With some changes in Maltese TV headliners making the news recently, we’ve already discussed the specifics of certain shows that need to be cut. But it’s not fair that only one channel gets all the hate. A lot of TV formats are well past their prime, and here are just a few:
1. Breakfast shows (and afternoon shows too)
Infotainment that is always exactly the same, only different. The format changes according to the presenter whose turn it is to try and steal the limelight from the colleagues. It’s illegal to have subliminal advertising, so the sponsors use the airtime, and the presenters, they paid for as commercial vehicles.
During the weekend, these expand into variety shows – usually with a ‘punny’ name that uses the vernacular for Saturday and Sunday.
2. Cookery shows
Maltese cookery shows see all types of hosts appear. We gets chefs, and we get cook-ers. We get professionals with hair pulled back and short, neat fingernails – and we get those with flowing golden locks and jewellery worth a king’s ransom flashing in the studio lights.
Some have perfect diction, and others who spend the whole time on the show seemingly chewing khat leaves. This, of course, have a drastic effect on their diction and modus operandi.
3. News Programmes
Bastard offsprings of the news, these shows feature one, two, or even more people sit around a hideous set, riffling through newsprint and passing inane comments peppered with innuendo and what passes for sarcasm with them. Sometimes, this evolves into an even more morbid offering – a panel show interspersed with entertainment of sorts… oh, and free gifts for the audience.
4. ‘Reality’ TV
Ah! The joys of travel. Why not do it vicariously, and vote for the person you think is the most charming… or at least the zaniest. Unless, of course, this is a one-man show, in which case, you can only vote with your finger on the remote control. This docusoap may be unscripted, but is certainly not un-edited.
5. Religious Shows
In what is (probably offensively) called the God-slot, over-zealous presenters will offer us prayers, crystals, amulets, and even tarot readings – we only have to believe. To be fair, sometimes this genre morphs into edutainment, where we get a dedicated discussion by someone who actually knows what he is talking about. Sometimes.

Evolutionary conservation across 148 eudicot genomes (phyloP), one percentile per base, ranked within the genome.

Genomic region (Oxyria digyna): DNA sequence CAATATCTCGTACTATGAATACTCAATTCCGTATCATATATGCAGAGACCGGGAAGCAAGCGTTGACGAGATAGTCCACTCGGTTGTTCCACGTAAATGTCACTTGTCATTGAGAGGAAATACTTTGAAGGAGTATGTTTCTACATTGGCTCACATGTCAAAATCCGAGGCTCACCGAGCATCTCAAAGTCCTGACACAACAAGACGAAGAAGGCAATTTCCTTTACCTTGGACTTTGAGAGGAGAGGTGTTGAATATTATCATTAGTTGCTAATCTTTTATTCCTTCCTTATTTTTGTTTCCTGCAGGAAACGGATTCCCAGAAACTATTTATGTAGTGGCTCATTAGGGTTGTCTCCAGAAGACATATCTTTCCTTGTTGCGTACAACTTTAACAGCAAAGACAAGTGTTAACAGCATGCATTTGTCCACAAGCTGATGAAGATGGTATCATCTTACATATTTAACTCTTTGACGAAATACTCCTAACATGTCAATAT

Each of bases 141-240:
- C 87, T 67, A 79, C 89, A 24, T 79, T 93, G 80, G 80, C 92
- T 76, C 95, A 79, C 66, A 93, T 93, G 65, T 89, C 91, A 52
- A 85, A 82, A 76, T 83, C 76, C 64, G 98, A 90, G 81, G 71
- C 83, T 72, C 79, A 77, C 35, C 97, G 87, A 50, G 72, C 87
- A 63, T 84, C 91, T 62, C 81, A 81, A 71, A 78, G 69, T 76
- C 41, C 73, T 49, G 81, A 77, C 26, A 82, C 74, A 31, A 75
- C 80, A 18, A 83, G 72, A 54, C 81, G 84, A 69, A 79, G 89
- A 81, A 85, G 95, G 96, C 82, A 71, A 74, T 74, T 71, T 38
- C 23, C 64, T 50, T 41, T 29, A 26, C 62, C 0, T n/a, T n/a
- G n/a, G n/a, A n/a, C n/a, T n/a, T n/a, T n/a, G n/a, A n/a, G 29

6. Repeats, re-runs, telebejgħ and omnibuses
Iit’s not as much catching up as it is filling in air time, especially during hot summer months when nobody watches television anyway. This is the perfect opportunity for crawls, the television equivalent of ads that appear while you wait for a download, to catch the eye of viewers
7. Telenovela, soap opera, drama, sit-com, mini-series…
… call it what you will! The plethora of cos-play that assaults Maltese viewers nightly has to be seen to be believed – literally. A list of tropes is merrily ticked off by writers as they plough through them – estranged fathers, illegitimate children, various skeletons in the cupboard: substance abuse, questionable business deals, affairs, domestic violence, and of course, someone with a particularly obnoxious laugh or mannerism.
Just for the record, the chairs provided for those who take calls are uncomfortable – that is why they squirm so much. But the Maltese are a generous people – and it’s actually good for the soul to see “people’s favourites” donating their time to worthy causes.
Still, the cheap content and droll variety acts that fill the space between presenters shouting at the audience to donate more show just how tired this format really is.
Bonus: The News
OK, so the news as a concept is not an overused format, as it makes for rather essential viewing. Maltese news however is sometimes one or two days old, and therefore does not deserve to be called so.
There was a time when newscasters strutted their stuff in quasi-cocktail gowns (think Mary Grech) – these days, we get glimpses of boobs, almost-alien get-ups, and broadcasters botoxed up to the eyebrows, which, or course, they cannot move.